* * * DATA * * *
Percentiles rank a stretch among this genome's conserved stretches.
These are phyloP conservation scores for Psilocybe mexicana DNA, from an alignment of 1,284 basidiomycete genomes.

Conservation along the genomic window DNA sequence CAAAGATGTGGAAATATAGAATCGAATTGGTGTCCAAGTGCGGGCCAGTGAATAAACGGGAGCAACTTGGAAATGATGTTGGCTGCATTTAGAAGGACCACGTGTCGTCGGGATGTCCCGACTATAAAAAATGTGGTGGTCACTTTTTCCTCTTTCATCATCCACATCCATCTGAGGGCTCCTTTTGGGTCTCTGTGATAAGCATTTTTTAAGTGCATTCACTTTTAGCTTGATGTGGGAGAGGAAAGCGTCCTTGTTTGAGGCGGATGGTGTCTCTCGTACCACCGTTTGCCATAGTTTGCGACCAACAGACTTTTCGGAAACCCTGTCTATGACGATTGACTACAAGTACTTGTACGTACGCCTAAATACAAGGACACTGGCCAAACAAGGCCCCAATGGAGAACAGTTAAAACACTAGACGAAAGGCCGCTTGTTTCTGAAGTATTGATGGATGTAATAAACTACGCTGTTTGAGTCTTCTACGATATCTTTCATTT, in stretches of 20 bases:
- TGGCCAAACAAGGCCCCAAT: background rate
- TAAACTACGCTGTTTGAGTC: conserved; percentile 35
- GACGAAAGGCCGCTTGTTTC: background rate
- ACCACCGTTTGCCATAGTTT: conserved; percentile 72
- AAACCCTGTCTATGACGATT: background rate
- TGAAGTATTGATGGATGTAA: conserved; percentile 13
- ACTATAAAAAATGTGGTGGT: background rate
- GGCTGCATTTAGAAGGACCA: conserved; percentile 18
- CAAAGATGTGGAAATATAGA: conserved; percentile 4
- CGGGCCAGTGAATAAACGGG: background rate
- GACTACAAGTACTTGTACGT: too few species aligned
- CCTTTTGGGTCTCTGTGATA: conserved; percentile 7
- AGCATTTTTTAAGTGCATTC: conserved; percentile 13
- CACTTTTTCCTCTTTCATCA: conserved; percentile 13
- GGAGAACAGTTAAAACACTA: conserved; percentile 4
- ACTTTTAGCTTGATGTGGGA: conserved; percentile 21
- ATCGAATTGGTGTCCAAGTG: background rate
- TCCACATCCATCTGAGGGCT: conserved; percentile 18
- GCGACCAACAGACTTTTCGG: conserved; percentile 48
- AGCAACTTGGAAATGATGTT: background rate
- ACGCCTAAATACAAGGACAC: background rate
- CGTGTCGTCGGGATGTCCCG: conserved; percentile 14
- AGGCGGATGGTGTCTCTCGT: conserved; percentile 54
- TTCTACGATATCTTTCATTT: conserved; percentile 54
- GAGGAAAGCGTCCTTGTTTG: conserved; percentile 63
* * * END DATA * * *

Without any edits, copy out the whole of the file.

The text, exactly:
Percentiles rank a stretch among this genome's conserved stretches.
These are phyloP conservation scores for Psilocybe mexicana DNA, from an alignment of 1,284 basidiomycete genomes.

Conservation along the genomic window DNA sequence CAAAGATGTGGAAATATAGAATCGAATTGGTGTCCAAGTGCGGGCCAGTGAATAAACGGGAGCAACTTGGAAATGATGTTGGCTGCATTTAGAAGGACCACGTGTCGTCGGGATGTCCCGACTATAAAAAATGTGGTGGTCACTTTTTCCTCTTTCATCATCCACATCCATCTGAGGGCTCCTTTTGGGTCTCTGTGATAAGCATTTTTTAAGTGCATTCACTTTTAGCTTGATGTGGGAGAGGAAAGCGTCCTTGTTTGAGGCGGATGGTGTCTCTCGTACCACCGTTTGCCATAGTTTGCGACCAACAGACTTTTCGGAAACCCTGTCTATGACGATTGACTACAAGTACTTGTACGTACGCCTAAATACAAGGACACTGGCCAAACAAGGCCCCAATGGAGAACAGTTAAAACACTAGACGAAAGGCCGCTTGTTTCTGAAGTATTGATGGATGTAATAAACTACGCTGTTTGAGTCTTCTACGATATCTTTCATTT, in stretches of 20 bases:
- TGGCCAAACAAGGCCCCAAT: background rate
- TAAACTACGCTGTTTGAGTC: conserved; percentile 35
- GACGAAAGGCCGCTTGTTTC: background rate
- ACCACCGTTTGCCATAGTTT: conserved; percentile 72
- AAACCCTGTCTATGACGATT: background rate
- TGAAGTATTGATGGATGTAA: conserved; percentile 13
- ACTATAAAAAATGTGGTGGT: background rate
- GGCTGCATTTAGAAGGACCA: conserved; percentile 18
- CAAAGATGTGGAAATATAGA: conserved; percentile 4
- CGGGCCAGTGAATAAACGGG: background rate
- GACTACAAGTACTTGTACGT: too few species aligned
- CCTTTTGGGTCTCTGTGATA: conserved; percentile 7
- AGCATTTTTTAAGTGCATTC: conserved; percentile 13
- CACTTTTTCCTCTTTCATCA: conserved; percentile 13
- GGAGAACAGTTAAAACACTA: conserved; percentile 4
- ACTTTTAGCTTGATGTGGGA: conserved; percentile 21
- ATCGAATTGGTGTCCAAGTG: background rate
- TCCACATCCATCTGAGGGCT: conserved; percentile 18
- GCGACCAACAGACTTTTCGG: conserved; percentile 48
- AGCAACTTGGAAATGATGTT: background rate
- ACGCCTAAATACAAGGACAC: background rate
- CGTGTCGTCGGGATGTCCCG: conserved; percentile 14
- AGGCGGATGGTGTCTCTCGT: conserved; percentile 54
- TTCTACGATATCTTTCATTT: conserved; percentile 54
- GAGGAAAGCGTCCTTGTTTG: conserved; percentile 63